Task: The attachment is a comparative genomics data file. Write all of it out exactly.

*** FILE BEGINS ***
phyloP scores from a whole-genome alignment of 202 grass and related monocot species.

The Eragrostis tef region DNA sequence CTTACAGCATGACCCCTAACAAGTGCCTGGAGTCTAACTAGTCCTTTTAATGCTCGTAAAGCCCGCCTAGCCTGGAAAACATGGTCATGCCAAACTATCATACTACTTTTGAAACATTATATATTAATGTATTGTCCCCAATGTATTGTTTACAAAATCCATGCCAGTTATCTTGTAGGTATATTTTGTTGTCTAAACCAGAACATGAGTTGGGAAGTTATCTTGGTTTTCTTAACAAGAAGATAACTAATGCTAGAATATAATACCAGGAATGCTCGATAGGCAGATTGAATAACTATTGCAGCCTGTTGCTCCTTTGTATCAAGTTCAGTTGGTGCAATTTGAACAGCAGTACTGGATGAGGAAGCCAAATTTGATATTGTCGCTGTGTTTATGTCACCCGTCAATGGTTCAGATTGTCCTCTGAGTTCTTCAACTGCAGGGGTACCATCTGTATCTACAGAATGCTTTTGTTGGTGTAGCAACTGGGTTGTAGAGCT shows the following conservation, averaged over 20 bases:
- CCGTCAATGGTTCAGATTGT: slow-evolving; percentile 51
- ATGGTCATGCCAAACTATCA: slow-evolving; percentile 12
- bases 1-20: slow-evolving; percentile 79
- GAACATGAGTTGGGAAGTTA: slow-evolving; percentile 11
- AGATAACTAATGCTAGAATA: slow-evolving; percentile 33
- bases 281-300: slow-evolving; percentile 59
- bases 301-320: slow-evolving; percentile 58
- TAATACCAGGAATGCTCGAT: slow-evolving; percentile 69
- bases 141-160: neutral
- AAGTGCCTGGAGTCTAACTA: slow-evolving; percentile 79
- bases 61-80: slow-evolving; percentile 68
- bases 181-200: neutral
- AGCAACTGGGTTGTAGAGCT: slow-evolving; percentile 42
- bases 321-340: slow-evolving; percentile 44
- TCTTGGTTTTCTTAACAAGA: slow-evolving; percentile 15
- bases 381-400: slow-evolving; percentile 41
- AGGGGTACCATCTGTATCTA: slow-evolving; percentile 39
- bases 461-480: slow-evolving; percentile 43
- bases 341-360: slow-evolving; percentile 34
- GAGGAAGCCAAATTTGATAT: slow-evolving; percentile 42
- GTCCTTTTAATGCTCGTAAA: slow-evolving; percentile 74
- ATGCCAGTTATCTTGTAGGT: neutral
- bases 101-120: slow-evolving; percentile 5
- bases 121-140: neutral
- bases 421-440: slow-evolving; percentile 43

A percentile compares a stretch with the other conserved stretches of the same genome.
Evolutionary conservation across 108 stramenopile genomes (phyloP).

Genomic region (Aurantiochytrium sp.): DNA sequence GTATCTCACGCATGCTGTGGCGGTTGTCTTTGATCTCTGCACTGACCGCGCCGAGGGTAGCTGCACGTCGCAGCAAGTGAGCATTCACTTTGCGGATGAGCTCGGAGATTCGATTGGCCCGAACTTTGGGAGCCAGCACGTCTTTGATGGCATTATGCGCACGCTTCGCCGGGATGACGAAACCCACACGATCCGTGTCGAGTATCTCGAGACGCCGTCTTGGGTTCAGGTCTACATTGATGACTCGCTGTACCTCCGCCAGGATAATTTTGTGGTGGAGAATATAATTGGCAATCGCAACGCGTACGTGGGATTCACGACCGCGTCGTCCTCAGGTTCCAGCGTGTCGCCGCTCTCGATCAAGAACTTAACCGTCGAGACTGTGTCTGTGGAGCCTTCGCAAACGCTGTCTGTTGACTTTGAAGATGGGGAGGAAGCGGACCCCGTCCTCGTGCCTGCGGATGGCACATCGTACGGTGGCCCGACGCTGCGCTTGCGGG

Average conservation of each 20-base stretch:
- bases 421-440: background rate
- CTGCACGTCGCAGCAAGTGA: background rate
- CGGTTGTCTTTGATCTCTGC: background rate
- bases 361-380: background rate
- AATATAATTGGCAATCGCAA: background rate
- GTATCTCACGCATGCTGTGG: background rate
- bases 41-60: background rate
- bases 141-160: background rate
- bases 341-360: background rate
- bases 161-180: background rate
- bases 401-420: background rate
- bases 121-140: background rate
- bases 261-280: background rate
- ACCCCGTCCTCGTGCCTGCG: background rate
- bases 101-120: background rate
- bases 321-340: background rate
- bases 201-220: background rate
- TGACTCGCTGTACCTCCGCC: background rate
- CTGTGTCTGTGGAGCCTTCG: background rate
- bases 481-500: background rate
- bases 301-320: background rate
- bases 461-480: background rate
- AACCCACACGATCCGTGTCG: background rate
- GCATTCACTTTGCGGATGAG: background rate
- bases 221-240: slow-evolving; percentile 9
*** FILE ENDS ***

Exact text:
phyloP scores from a whole-genome alignment of 202 grass and related monocot species.

The Eragrostis tef region DNA sequence CTTACAGCATGACCCCTAACAAGTGCCTGGAGTCTAACTAGTCCTTTTAATGCTCGTAAAGCCCGCCTAGCCTGGAAAACATGGTCATGCCAAACTATCATACTACTTTTGAAACATTATATATTAATGTATTGTCCCCAATGTATTGTTTACAAAATCCATGCCAGTTATCTTGTAGGTATATTTTGTTGTCTAAACCAGAACATGAGTTGGGAAGTTATCTTGGTTTTCTTAACAAGAAGATAACTAATGCTAGAATATAATACCAGGAATGCTCGATAGGCAGATTGAATAACTATTGCAGCCTGTTGCTCCTTTGTATCAAGTTCAGTTGGTGCAATTTGAACAGCAGTACTGGATGAGGAAGCCAAATTTGATATTGTCGCTGTGTTTATGTCACCCGTCAATGGTTCAGATTGTCCTCTGAGTTCTTCAACTGCAGGGGTACCATCTGTATCTACAGAATGCTTTTGTTGGTGTAGCAACTGGGTTGTAGAGCT shows the following conservation, averaged over 20 bases:
- CCGTCAATGGTTCAGATTGT: slow-evolving; percentile 51
- ATGGTCATGCCAAACTATCA: slow-evolving; percentile 12
- bases 1-20: slow-evolving; percentile 79
- GAACATGAGTTGGGAAGTTA: slow-evolving; percentile 11
- AGATAACTAATGCTAGAATA: slow-evolving; percentile 33
- bases 281-300: slow-evolving; percentile 59
- bases 301-320: slow-evolving; percentile 58
- TAATACCAGGAATGCTCGAT: slow-evolving; percentile 69
- bases 141-160: neutral
- AAGTGCCTGGAGTCTAACTA: slow-evolving; percentile 79
- bases 61-80: slow-evolving; percentile 68
- bases 181-200: neutral
- AGCAACTGGGTTGTAGAGCT: slow-evolving; percentile 42
- bases 321-340: slow-evolving; percentile 44
- TCTTGGTTTTCTTAACAAGA: slow-evolving; percentile 15
- bases 381-400: slow-evolving; percentile 41
- AGGGGTACCATCTGTATCTA: slow-evolving; percentile 39
- bases 461-480: slow-evolving; percentile 43
- bases 341-360: slow-evolving; percentile 34
- GAGGAAGCCAAATTTGATAT: slow-evolving; percentile 42
- GTCCTTTTAATGCTCGTAAA: slow-evolving; percentile 74
- ATGCCAGTTATCTTGTAGGT: neutral
- bases 101-120: slow-evolving; percentile 5
- bases 121-140: neutral
- bases 421-440: slow-evolving; percentile 43

A percentile compares a stretch with the other conserved stretches of the same genome.
Evolutionary conservation across 108 stramenopile genomes (phyloP).

Genomic region (Aurantiochytrium sp.): DNA sequence GTATCTCACGCATGCTGTGGCGGTTGTCTTTGATCTCTGCACTGACCGCGCCGAGGGTAGCTGCACGTCGCAGCAAGTGAGCATTCACTTTGCGGATGAGCTCGGAGATTCGATTGGCCCGAACTTTGGGAGCCAGCACGTCTTTGATGGCATTATGCGCACGCTTCGCCGGGATGACGAAACCCACACGATCCGTGTCGAGTATCTCGAGACGCCGTCTTGGGTTCAGGTCTACATTGATGACTCGCTGTACCTCCGCCAGGATAATTTTGTGGTGGAGAATATAATTGGCAATCGCAACGCGTACGTGGGATTCACGACCGCGTCGTCCTCAGGTTCCAGCGTGTCGCCGCTCTCGATCAAGAACTTAACCGTCGAGACTGTGTCTGTGGAGCCTTCGCAAACGCTGTCTGTTGACTTTGAAGATGGGGAGGAAGCGGACCCCGTCCTCGTGCCTGCGGATGGCACATCGTACGGTGGCCCGACGCTGCGCTTGCGGG

Average conservation of each 20-base stretch:
- bases 421-440: background rate
- CTGCACGTCGCAGCAAGTGA: background rate
- CGGTTGTCTTTGATCTCTGC: background rate
- bases 361-380: background rate
- AATATAATTGGCAATCGCAA: background rate
- GTATCTCACGCATGCTGTGG: background rate
- bases 41-60: background rate
- bases 141-160: background rate
- bases 341-360: background rate
- bases 161-180: background rate
- bases 401-420: background rate
- bases 121-140: background rate
- bases 261-280: background rate
- ACCCCGTCCTCGTGCCTGCG: background rate
- bases 101-120: background rate
- bases 321-340: background rate
- bases 201-220: background rate
- TGACTCGCTGTACCTCCGCC: background rate
- CTGTGTCTGTGGAGCCTTCG: background rate
- bases 481-500: background rate
- bases 301-320: background rate
- bases 461-480: background rate
- AACCCACACGATCCGTGTCG: background rate
- GCATTCACTTTGCGGATGAG: background rate
- bases 221-240: slow-evolving; percentile 9